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Labour union to attend talks over minimum wage

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The Organised Labour has agreed to attend the negotiation meeting of the Tripartite Committee on the Minimum Wage scheduled for Tuesday.

This confirmation came from the Vice President of the Trade Union Congress, Mr. Etim Okon, during an interview on Monday in Abuja.

The Nigeria Labour Congress and the TUC had previously walked out of a negotiation meeting after the Federal Government proposed a new minimum wage of N48,000 for workers. The unions felt this proposal was inadequate. “The proposal falls significantly short of meeting our needs and aspirations,” the unions said.

Labour also accused the government of not providing sufficient data to support their offer. “The lack of transparency and good faith undermines the credibility of the negotiation process,” they stated.

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However, Mr. Okon mentioned that the Federal Government has apologized, and Labour will attend the next meeting. “The next meeting is scheduled for Tuesday, and we are going to appear and present our demand,” he said.

Labour plans to continue pushing for their original demand of N615,000. “We will still be presenting the N615,000. It is what we presented before we walked out, though our submission was not rejected by the government,” Okon explained. “We only rejected the N48,000 that the government presented because they did not show us how they arrived at that amount. That is taking cognisance of transportation, housing, food, utilities, health, and education among others, which are basic needs of the people.”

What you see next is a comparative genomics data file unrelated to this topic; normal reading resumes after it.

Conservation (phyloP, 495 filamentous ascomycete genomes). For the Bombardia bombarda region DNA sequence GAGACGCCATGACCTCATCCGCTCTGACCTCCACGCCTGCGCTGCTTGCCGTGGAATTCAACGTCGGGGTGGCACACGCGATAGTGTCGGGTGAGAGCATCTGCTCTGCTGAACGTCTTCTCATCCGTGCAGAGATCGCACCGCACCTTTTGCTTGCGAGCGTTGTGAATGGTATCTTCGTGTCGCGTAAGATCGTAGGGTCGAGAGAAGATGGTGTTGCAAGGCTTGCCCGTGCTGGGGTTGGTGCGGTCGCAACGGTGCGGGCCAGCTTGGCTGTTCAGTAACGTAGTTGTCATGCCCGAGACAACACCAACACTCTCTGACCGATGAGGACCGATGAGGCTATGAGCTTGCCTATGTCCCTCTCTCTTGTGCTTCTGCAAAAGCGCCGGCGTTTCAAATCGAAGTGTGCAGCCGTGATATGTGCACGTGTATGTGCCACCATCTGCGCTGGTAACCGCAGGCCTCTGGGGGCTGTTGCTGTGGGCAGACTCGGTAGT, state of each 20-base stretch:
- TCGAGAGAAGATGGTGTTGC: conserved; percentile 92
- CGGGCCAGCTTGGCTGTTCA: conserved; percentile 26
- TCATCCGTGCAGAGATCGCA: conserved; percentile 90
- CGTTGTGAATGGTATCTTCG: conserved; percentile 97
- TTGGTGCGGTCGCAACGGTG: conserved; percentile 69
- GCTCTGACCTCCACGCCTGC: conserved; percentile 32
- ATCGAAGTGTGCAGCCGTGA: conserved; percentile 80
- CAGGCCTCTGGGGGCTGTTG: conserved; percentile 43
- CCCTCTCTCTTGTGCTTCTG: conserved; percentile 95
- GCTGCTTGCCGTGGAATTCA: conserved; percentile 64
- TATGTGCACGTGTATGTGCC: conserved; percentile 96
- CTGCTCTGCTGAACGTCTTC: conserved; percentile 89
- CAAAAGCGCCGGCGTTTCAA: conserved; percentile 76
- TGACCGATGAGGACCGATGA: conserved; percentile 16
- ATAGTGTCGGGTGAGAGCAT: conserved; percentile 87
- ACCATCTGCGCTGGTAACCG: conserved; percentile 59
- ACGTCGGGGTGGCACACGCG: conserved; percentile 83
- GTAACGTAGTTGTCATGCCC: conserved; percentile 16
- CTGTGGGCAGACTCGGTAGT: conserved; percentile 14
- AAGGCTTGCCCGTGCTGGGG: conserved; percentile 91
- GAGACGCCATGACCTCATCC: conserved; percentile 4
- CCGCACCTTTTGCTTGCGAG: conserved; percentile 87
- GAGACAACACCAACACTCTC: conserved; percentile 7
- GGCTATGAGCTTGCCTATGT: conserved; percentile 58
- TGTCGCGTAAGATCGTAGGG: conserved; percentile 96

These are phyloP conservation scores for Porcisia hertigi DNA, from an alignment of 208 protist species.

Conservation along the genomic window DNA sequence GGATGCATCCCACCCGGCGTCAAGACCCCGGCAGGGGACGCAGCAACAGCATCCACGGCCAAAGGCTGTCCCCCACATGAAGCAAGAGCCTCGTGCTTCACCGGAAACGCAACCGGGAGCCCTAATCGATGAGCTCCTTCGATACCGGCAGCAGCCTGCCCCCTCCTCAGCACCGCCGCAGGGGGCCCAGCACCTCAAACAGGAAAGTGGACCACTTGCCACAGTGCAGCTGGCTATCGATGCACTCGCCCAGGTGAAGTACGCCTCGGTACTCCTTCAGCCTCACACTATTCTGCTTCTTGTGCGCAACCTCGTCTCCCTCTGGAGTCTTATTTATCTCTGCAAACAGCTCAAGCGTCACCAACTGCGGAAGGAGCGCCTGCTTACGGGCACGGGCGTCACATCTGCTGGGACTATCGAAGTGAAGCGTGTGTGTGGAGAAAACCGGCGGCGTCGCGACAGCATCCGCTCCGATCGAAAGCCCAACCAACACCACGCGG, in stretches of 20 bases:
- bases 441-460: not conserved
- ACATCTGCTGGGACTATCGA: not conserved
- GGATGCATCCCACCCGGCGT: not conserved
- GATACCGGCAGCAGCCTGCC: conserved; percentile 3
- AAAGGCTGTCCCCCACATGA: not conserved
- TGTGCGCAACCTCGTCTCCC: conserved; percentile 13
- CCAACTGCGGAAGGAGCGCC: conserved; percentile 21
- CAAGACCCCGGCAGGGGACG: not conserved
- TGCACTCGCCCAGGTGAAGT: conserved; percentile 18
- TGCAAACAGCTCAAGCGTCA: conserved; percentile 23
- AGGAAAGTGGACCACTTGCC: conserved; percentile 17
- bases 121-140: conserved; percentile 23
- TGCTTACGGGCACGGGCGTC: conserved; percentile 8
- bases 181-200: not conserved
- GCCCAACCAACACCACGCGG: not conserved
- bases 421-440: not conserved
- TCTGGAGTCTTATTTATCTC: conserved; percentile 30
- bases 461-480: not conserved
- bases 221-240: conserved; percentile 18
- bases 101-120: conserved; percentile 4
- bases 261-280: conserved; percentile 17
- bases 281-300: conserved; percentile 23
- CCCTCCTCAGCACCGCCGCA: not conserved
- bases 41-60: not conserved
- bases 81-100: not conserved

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The Director-General of the Nigeria Employers Consultative Association, Mr. Adewale-Smatt Oyerinde, expressed hope that the Tuesday meeting would be successful. He acknowledged the need for all parties to return to the negotiation table. “I am happy the government had prevailed on the issue, and they would be coming back to the table for the actual negotiations,” he said.

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Oyerinde emphasized the importance of finding common ground. “Everybody’s figure is valid. The Labour’s N615,000 proposal is valid to the extent of labour reality, the government’s N48,000 is valid to their reality, and the private sector’s N54,000 is also valid to the present-day reality. We have moved back to the negotiation table properly, and we would look at the alignment of positions. There will be a lot of give and take.”

He concluded by saying, “There will be a consensus on what the National Minimum Wage will be, and the committee will then make a recommendation to Mr. President.”

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